The latest environmental report on New Zealand’s lakes and rivers reiterates bleak news about the state of freshwater ecosystems, and warns that climate change will exacerbate existing threats.
Almost all New Zealand rivers running through urban and farming areas (95-99%) carry pollution above water quality guidelines, while most of the nation’s wetlands (90%) have been drained, and many freshwater fish species (76%) are threatened or at risk.
The most significant pressures on freshwater ecosystems fit into four issues:
Ministry for the Environment/Stats NZ, CC BY-SA
Climate change gets more attention than in earlier assessments, reflecting the fact that glaciers are already shrinking and soils are drying out.
What whitebait tell us about freshwater fish under stress
The latest assessment is an update on a freshwater report in 2017 and the comprehensive Environment Aotearoa 2019. It reiterates issues we’ve seen before, but begins to implement recent recommendations by the Parliamentary Commissioner for the Environment (PCE) calling for a stronger link between data and environmental management.
Biological impacts are at the forefront of this latest assessment. It shows that a wide range of freshwater organisms are at risk. The statistics for freshwater fish are the most concerning, with three quarters of the 51 native species already either threatened or at risk of extinction.
The report uses a particular group of native fish (īnanga, or galaxids) to connect the multiple impacts humans have, across a range of habitats at different life stages.
Īnanga are better known as whitebait, a delicacy that is a mix of juveniles from six different species caught as they migrate from the sea to rivers.
Īnanga of different ages and species live in different habitats, so they can be used to represent the issues facing a range of freshwater fish across ecosystems. The main stress factors include altered habitat, pollution and excess nutrients, water use for irrigation and climate change.
Climate change is expected to exacerbate existing stresses native organisms like īnanga face and protecting their habitat means understanding how much it will reduce water flows and create hotter and drier conditions.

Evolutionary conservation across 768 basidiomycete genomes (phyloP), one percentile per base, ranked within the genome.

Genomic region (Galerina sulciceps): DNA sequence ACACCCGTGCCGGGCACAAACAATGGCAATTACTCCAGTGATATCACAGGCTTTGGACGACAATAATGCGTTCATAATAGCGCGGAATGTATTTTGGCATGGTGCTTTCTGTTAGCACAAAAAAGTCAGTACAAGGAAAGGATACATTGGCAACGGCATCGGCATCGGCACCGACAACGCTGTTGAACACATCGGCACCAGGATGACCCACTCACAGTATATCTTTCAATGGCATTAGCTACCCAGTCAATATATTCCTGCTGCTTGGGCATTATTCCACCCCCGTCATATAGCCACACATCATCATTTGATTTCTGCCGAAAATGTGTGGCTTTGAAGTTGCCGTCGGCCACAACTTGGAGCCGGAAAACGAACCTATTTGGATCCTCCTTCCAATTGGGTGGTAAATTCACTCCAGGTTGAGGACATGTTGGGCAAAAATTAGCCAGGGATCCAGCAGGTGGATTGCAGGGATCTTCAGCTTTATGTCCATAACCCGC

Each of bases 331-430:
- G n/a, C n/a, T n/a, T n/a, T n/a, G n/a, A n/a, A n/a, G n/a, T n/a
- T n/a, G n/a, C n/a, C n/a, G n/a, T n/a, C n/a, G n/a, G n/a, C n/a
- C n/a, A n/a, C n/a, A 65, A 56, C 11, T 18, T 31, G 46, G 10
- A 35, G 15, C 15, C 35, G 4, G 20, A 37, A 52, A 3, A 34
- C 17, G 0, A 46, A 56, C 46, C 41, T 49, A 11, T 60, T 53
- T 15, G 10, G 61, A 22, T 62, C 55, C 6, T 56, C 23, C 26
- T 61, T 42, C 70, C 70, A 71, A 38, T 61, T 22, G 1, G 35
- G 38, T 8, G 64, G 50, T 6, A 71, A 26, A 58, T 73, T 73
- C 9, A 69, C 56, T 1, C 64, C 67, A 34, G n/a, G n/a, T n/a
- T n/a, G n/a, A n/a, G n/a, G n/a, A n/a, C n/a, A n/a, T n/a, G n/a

Filling gaps in understanding
The use of organisms to assess environmental change, including climate change impacts, is an obvious but important step. It makes it possible to consider climate change in a way that meets the Environmental Reporting Act’s requirement to report on a “body of evidence”.
This latest report responds to the PCE’s concerns about gaps in our knowledge, which were raised in the Environment Aotearoa 2019 assessment. The new strategy for filling large holes in our knowledge has three priorities: knowing and monitoring what we have, what we may lose, and where or how we can make changes.
The report highlights that mātauranga Māori, the process of using indigenous knowledge about the environment, can fill some gaps in data or add insights. Other methods and models, such as nutrient budget scenarios, also deserve consideration.
There is some good news as well. Some pollution concerns may be minor or limited to very small areas. This includes several so-called emerging contaminants, such as fire retardants, which have been discovered in groundwater around airfields but are now banned or restricted.
The second piece of good news is that new ways of studying the environment can help fill major gaps. For example, lakes may be more stable indicators of freshwater health than rivers and streams, but only 4% (about 150) of New Zealand’s 3,820 larger lakes are regularly monitored by regional councils.
For almost 300 lakes, the report includes an index of the plants that live in them, and for more than 3000 there is now an established method of estimating lake water quality. Further information is becoming available, using updated estimations, satellite data for the last 20 years and sediment cores to reconstruct environmental conditions over the last few hundred years.
Unfortunately, the data from lakes confirms the general trend of freshwater decline, but at least the multiple forms of complementary information should help us to manage New Zealand’s freshwater ecosystems better.
About The Author
Troy Baisden, Professor and Chair in Lake and Freshwater Sciences, University of Waikato
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